After Rebekah learns of Esau’s intent to kill Jacob—her favorite of the twins—she tells him to flee to his uncle Laban—her brother—to wait there until Esau’s anger subsides.
Telling Isaac she doesn’t want Jacob to marry a local girl, she gets her husband to agree to send Jacob away, thereby distancing him from Esau and his deadly threats.
Isaac and Rebekah send Jacob to Laban to marry one of his uncle’s daughters, his first cousin. Though this makes us uncomfortable today, remember, it isn’t until God gives his laws to Moses that he prohibits marrying a close relative.
Jacob heads east and finds his uncle. Laban has two daughters, Leah and Rachel. Jacob falls in love with the younger sister, Rachel, and agrees to work for his uncle for seven years in exchange for her.
The seven years fly by for Jacob, and soon Laban prepares the wedding. But the morning after, Jacob discovers he’s married to Leah instead of Rachel.
Laban has tricked him, but he defends himself by claiming their tradition holds that the older daughter must marry before the younger one can.
Laban then gives Rachel to Jacob as a second wife, but only if Jacob will agree to work for his father-in-law for another seven years.
We can sympathize with Jacob because Laban tricked him into marrying a woman he doesn’t love and forced him to work an additional seven years to marry the woman he does. Laban doesn’t treat Jacob with integrity.
Even if Laban intended Leah to marry first, he should’ve told Jacob this right away and not seven years later when it was too late.
Yet we also realize that Jacob lacked integrity in dealing with his brother and his father. Might Jacob have treated Uncle Laban the same way? This might explain (but not justify) why Laban dealt shrewdly with Jacob.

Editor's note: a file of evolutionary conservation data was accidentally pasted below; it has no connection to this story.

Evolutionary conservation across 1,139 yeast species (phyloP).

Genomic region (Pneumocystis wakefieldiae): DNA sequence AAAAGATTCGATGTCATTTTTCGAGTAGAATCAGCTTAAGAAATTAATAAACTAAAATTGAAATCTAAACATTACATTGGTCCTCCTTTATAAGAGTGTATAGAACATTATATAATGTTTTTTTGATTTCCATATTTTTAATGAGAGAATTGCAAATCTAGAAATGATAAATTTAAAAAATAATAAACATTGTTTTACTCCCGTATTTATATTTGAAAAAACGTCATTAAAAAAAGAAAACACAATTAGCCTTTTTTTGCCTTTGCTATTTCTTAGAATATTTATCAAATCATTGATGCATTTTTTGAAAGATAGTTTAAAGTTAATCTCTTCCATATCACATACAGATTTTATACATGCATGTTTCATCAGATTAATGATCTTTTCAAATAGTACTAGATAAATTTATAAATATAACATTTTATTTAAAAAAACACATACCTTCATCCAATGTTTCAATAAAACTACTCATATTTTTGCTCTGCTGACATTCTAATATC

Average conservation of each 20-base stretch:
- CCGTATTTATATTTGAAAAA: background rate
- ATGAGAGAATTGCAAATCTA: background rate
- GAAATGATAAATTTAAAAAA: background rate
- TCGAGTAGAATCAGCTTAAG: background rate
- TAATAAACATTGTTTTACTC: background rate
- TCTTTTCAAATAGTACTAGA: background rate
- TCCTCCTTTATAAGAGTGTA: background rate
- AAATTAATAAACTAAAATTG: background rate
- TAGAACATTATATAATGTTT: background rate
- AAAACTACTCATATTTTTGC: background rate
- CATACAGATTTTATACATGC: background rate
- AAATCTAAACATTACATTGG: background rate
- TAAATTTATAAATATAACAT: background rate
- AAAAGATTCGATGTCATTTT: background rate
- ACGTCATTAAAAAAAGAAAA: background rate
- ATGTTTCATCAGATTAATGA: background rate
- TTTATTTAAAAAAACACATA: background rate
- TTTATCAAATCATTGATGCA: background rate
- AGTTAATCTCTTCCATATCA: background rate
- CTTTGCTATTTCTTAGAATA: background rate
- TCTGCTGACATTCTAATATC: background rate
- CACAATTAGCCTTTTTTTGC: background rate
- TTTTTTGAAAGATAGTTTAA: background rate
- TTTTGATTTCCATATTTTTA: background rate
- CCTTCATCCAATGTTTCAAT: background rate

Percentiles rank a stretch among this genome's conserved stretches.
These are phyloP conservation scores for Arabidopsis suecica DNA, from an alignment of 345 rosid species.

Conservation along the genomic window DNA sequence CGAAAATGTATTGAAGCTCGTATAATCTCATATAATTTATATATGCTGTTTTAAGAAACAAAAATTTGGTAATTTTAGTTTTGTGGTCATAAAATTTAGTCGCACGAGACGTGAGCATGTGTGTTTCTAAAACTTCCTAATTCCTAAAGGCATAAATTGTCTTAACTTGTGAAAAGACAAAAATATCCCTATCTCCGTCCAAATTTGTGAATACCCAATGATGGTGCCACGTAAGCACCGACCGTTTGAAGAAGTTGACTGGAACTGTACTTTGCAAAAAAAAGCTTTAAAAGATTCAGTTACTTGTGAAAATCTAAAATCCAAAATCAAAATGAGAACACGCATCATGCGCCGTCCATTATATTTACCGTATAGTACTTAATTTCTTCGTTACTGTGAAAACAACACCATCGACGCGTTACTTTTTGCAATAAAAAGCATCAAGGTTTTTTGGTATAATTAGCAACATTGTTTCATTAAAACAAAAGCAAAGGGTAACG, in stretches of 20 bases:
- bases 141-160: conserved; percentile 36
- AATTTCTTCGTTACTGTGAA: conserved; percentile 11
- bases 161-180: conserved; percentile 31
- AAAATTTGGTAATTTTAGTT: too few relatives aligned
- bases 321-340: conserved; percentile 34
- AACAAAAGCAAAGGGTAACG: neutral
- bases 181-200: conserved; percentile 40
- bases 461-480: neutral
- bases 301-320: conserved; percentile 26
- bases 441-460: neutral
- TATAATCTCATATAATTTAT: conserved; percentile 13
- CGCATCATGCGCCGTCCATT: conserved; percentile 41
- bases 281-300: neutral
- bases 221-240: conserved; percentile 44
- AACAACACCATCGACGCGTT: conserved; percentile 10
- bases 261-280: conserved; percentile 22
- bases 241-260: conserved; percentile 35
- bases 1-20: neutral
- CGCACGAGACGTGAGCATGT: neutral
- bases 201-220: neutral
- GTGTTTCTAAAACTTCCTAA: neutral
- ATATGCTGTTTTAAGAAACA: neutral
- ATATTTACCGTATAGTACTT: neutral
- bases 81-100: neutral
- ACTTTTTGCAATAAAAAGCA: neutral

Jacob then works six more years for Laban. This time his wages are a flock of his own. After twenty years of toiling for his father-in-law, God tells Jacob it’s time to return home.
Jacob heads out with his wives, many children, and flocks to return to the land God promised to give to Abraham. But he doesn’t tell Laban of his plans. He just leaves.
When Laban finds out, he pursues Jacob. He confronts his son-in-law, who justifies his actions by accusing Laban of treating him unfairly and changing his wages ten times. We don’t know if Jacob exaggerates this to make his point or not.
Eventually the pair work through their differences, and they part peacefully.
Though it’s understandable to be upset when people lie to us, do we behave with integrity in how we deal with them? How do we react when others treat us poorly?
A lifelong student of the Bible, Peter DeHaan, PhD, wrote the 1,000-page website ABibleADay.com to encourage people to explore the Bible. His main blog and many books urge Christians to push past the status quo and reconsider how they practice their faith in every area of their lives.